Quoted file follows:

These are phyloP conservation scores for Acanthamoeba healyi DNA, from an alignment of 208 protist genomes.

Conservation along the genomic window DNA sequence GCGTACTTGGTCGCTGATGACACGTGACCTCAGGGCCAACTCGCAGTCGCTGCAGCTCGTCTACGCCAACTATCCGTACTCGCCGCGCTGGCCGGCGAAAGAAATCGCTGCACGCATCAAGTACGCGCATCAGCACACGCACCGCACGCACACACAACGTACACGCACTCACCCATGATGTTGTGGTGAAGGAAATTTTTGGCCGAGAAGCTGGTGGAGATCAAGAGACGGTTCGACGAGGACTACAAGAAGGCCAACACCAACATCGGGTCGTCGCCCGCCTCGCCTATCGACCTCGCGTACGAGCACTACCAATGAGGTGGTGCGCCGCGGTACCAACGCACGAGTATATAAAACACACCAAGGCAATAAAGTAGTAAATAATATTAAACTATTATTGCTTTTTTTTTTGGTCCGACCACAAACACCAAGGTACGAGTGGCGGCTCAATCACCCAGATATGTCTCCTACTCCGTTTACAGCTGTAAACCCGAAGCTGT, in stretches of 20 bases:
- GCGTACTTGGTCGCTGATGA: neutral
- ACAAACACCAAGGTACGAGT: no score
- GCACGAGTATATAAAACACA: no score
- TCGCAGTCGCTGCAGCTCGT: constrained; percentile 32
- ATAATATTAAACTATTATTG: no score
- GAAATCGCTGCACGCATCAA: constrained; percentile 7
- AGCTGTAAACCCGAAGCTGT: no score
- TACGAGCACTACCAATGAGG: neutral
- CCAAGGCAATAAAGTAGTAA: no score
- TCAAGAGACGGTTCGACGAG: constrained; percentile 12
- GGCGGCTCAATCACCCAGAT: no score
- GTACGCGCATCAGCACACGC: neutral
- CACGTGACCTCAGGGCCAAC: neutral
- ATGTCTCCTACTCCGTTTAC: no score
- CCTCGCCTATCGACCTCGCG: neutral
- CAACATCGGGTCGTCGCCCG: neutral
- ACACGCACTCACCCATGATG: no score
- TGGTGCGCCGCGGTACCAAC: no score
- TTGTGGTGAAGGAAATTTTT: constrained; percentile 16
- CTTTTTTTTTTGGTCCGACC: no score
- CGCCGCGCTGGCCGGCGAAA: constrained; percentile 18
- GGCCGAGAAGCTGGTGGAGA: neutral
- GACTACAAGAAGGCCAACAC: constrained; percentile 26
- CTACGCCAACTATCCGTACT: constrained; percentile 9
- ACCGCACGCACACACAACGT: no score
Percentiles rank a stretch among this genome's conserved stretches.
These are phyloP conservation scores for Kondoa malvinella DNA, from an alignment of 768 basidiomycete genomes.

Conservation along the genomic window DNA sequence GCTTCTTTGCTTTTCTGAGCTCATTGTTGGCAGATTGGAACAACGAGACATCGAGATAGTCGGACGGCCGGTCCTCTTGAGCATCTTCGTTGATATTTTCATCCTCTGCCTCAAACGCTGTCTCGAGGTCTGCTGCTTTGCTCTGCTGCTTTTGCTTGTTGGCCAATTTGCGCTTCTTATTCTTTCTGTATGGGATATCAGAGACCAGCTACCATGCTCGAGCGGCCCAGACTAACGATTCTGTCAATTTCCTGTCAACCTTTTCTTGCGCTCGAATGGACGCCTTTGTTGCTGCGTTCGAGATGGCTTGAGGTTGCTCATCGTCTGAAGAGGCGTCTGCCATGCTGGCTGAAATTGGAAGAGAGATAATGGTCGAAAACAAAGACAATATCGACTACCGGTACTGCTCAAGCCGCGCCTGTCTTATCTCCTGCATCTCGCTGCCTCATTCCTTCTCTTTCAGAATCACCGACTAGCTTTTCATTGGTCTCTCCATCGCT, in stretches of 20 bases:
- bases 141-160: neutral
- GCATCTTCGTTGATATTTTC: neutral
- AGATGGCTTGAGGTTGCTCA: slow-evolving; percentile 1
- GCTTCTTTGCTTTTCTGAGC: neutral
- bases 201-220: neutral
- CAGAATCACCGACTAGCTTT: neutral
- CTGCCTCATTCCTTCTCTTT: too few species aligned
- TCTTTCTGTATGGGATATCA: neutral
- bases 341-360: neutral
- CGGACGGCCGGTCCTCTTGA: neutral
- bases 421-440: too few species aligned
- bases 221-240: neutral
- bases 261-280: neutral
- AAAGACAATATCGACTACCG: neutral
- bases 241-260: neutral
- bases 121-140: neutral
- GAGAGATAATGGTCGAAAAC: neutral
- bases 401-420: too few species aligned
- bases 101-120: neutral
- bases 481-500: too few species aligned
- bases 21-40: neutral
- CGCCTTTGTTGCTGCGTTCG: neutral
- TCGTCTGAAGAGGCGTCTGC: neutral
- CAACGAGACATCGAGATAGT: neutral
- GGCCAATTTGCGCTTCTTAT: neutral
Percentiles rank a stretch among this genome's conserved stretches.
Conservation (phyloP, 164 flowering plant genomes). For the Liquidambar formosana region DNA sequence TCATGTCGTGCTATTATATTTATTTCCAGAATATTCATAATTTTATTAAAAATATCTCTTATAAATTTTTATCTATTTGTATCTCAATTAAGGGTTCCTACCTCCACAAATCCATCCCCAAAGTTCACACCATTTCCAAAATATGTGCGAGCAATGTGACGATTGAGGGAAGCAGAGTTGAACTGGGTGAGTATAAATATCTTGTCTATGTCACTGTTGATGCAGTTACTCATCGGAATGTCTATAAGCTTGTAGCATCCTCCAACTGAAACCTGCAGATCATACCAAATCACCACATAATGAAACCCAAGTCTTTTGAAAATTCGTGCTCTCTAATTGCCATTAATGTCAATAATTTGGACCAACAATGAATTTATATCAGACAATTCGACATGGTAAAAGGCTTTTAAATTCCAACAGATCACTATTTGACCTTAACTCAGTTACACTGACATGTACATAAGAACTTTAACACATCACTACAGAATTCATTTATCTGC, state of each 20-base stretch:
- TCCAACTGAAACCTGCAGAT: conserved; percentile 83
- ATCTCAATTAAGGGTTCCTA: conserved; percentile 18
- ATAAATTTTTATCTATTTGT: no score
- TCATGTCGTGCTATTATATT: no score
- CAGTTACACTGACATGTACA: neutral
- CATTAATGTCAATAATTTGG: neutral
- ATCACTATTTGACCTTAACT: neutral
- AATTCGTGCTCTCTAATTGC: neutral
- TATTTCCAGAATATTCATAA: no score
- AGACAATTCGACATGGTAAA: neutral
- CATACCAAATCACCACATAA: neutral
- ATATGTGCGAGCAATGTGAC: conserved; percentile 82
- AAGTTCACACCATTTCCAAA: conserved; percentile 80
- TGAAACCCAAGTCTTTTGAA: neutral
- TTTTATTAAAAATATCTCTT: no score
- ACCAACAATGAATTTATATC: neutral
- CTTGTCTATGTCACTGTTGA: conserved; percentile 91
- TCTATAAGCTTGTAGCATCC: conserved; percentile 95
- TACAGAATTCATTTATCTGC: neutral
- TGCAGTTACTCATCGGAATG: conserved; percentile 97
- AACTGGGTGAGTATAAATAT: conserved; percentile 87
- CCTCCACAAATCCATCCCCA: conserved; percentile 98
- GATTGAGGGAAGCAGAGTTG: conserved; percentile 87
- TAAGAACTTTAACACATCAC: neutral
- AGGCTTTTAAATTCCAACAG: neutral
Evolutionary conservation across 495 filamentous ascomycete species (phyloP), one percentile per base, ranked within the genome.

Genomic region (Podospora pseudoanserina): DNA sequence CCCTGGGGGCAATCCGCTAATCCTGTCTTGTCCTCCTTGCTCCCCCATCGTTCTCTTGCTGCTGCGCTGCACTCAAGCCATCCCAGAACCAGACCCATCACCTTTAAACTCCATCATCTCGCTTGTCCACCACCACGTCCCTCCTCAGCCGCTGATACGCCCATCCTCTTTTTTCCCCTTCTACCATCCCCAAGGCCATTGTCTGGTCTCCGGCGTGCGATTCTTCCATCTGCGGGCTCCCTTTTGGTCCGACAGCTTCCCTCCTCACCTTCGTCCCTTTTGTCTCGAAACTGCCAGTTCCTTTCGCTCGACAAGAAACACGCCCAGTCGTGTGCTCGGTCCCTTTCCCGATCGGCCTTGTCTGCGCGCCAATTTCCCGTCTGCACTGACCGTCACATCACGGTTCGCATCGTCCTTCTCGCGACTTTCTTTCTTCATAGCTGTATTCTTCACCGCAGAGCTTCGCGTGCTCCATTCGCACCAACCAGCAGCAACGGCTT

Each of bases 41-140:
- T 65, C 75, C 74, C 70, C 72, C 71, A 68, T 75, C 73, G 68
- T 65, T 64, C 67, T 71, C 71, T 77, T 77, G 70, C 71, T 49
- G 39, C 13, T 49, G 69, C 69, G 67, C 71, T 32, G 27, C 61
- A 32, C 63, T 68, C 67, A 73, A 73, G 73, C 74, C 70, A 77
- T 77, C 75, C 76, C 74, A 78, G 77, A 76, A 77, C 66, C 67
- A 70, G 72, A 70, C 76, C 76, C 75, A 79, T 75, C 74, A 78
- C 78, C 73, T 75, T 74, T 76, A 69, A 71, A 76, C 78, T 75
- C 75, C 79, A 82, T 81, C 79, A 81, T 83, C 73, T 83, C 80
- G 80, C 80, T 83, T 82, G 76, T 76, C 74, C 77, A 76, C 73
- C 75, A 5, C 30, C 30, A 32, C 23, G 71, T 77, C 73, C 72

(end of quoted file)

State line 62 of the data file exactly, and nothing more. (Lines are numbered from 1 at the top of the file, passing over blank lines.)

- CAGTTACACTGACATGTACA: neutral